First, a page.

The development and retrospective testing of an electroencephalographic seizure quality-based stimulus dosing paradigm with ECT.

Journal Article (Journal Article)

The optimization of electroconvulsive therapy (ECT) stimulus dosing remains uncertain. Previous work suggests the potential utility of ictal EEG models of seizure adequacy, but such models have never been tested for their ability to improve the clinical dosing of ECT treatments. Using data from 149 depressed patients, the authors developed an ictal electroencephalographic (EEG) model that can discriminate seizures produced by more therapeutically effective and less efficacious types of stimuli. They retrospectively determined how stimulus dosing according to this seizure adequacy-based model would have differed from that actually used in an additional 61 patients who received ECT according to a standard clinical dose-titration and EEG seizure duration-based dosing strategy. Although the model indicated an increase in stimulus intensity at some point during the ECT treatment course in 23 of 61 patients, only 5 of these 23 actually received a clinical increase in stimulus intensity. The patients who did not receive this increase had a significantly diminished therapeutic response compared with the other patients. Conversely, the model also indicated that an increase in stimulus intensity that occurred clinically might have been unnecessary to achieve therapeutic efficacy in 11% of the patients. This study provides preliminary evidence that ictal EEG models have the potential to make clinically relevant seizure adequacy distinctions among ECT treatments. Further prospective work is indicated to determine the clinical utility of such models.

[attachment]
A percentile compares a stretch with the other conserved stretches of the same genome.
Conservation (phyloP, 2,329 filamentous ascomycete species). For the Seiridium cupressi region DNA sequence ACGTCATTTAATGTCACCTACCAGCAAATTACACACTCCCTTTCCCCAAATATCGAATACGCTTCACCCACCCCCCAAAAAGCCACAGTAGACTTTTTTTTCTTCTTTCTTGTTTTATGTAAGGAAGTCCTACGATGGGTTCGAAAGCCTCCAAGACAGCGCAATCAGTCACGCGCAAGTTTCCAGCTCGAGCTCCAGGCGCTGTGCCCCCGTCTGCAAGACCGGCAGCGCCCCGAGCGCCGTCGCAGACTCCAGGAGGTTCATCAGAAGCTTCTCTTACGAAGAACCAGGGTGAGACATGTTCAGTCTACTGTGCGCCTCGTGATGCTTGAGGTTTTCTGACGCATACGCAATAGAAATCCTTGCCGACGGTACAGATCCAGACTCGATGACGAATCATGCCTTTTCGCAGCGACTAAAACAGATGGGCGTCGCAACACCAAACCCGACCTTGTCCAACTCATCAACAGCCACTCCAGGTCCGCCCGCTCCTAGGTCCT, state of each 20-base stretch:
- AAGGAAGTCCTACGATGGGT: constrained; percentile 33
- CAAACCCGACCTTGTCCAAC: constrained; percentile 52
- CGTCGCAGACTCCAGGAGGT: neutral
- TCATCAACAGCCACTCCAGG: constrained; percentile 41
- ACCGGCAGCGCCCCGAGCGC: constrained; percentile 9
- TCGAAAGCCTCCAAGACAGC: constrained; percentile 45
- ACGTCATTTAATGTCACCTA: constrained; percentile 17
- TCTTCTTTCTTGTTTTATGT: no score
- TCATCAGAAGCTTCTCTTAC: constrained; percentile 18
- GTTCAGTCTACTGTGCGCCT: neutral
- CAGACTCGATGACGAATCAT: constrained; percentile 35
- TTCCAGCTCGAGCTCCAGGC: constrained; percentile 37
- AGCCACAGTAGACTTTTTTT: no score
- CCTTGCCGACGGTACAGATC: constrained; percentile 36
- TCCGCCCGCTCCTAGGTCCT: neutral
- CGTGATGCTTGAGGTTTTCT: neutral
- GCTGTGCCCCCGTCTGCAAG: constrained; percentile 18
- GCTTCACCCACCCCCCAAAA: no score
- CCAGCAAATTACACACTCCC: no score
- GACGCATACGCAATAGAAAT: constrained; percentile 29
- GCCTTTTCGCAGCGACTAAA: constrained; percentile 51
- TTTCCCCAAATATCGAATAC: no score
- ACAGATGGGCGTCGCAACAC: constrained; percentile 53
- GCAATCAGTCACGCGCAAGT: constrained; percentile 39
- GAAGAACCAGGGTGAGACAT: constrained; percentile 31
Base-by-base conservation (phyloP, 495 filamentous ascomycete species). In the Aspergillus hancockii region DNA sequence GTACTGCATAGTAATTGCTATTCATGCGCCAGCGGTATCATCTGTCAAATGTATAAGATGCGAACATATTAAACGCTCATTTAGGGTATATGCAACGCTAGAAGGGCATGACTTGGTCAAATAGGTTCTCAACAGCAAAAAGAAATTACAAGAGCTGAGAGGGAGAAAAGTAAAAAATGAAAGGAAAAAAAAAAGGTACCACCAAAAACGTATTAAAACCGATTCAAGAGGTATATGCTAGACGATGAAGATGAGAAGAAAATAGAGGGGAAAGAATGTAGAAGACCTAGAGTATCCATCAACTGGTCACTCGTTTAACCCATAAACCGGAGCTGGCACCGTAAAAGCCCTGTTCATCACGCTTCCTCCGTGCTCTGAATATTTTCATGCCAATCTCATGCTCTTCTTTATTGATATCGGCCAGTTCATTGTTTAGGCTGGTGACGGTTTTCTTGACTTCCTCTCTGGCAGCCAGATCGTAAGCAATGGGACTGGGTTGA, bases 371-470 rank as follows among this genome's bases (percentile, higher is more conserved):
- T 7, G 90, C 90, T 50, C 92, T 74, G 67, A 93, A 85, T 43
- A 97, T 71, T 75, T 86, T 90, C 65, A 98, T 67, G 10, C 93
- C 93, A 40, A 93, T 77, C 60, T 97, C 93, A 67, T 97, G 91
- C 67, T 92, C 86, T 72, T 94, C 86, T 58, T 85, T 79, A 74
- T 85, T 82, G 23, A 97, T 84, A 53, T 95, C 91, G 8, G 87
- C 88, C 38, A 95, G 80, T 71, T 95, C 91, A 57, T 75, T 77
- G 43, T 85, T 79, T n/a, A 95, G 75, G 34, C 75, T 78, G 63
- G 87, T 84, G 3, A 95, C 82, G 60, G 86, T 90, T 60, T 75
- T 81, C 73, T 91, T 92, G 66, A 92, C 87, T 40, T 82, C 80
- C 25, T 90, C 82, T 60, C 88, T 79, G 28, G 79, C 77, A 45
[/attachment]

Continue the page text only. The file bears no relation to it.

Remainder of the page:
Full Text

Duke Authors

Cited Authors

  • Krystal, AD; Weiner, RD; Lindahl, V; Massie, R

Published Date

  • December 2000

Published In

Volume / Issue

  • 16 / 4

Start / End Page

  • 338 - 349

PubMed ID

  • 11314871

International Standard Serial Number (ISSN)

  • 1095-0680

Digital Object Identifier (DOI)

  • 10.1097/00124509-200012000-00003


  • eng

Conference Location

  • United States